After May 9, in other words, the negotiations were no longer about reassuring Kinder Morgan about the odds of getting the expansion built, or offering to protect the company from costs associated with political roadblocks.

Now, they were talking about price. And since Kinder Morgan was the party eager to get out of the Trans Mountain business, it wasn't necessarily in a position to dictate a price.

An unexpected move

"(The press conference) was a way for us to test the resolve of the company," said a government source with knowledge of the talks. "If (Kinder Morgan) really wanted to build the pipeline, why not take the indemnity?"

CBC has spoken to multiple government sources with direct knowledge of the negotiations, who spoke on condition of confidentiality, to get an inside picture of how the deal went down.

The intense, high-stakes negotiations ultimately led to a $4.5 billion deal for Ottawa to buy the pipeline from Kinder Morgan.

The press conference, said a senior government official with direct knowledge of the negotiations, was a way of pushing back at Kinder Morgan's position in the May 9 meeting while indicating to the pipeline company that it didn't "hold all the cards."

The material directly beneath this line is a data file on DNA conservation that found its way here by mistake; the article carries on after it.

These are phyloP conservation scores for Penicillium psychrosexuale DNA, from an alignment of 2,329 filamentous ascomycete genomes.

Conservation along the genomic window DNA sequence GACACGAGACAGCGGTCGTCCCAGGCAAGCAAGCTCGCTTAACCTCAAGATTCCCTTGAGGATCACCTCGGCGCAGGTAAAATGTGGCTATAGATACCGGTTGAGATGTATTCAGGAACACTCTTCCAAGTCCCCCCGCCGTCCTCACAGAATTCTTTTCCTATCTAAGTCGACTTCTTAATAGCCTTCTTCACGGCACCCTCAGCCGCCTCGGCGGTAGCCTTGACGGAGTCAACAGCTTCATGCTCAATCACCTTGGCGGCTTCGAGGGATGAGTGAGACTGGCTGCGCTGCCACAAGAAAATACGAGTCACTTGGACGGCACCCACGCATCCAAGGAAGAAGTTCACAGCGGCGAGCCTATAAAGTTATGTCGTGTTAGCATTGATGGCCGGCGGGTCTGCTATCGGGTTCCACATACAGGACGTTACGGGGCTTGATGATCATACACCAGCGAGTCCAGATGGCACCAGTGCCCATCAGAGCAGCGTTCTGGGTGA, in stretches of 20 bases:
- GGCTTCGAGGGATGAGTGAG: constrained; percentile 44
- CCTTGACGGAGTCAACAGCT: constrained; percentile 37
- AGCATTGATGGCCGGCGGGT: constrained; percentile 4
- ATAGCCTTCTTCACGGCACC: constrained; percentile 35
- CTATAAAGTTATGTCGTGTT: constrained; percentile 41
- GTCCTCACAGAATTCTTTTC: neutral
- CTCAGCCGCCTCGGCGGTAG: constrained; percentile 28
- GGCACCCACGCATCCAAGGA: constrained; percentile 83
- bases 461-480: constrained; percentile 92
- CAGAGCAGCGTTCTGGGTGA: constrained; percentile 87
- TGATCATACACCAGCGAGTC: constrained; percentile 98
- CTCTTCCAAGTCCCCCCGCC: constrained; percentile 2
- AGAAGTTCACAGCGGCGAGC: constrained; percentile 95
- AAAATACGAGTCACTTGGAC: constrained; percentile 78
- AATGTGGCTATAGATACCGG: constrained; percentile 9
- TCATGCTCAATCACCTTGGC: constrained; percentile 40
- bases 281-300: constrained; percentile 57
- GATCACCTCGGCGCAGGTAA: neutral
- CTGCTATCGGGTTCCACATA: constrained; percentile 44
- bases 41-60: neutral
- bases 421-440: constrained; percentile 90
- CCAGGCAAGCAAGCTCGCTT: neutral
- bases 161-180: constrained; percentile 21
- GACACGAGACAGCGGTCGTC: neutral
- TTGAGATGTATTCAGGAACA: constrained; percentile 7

"I think the news conference was an unexpected move," said another government source. "It showed how serious the government was about negotiating."

It is absolutely plausible that Kinder had come to the determination that it just wanted out and that it would test how badly Justin Trudeau wanted to preserve the project- Denis McConaghy, former Trans Canada executive

Outside observers agree the press conference — which just happened to take place the same morning Kinder Morgan Canada shareholders were at their annual general meeting in Calgary — probably was intended to convince Kinder Morgan to keep the asking price down.

"It may have been a pressure tactic," said Richard Masson, former CEO of the Alberta Petroleum Marketing Commission and now an executive fellow at the University of Calgary's School of Public Policy.

"But it also seemed like a last-ditch Hail Mary. If you think you're having fruitful negotiations, you don't negotiate in the press."

"When you're in a negotiation that was governed by confidentiality agreements, to have the federal minister say that his negotiating position is based on indemnity, it's unusual," said Denis McConaghy, a former Trans Canada executive.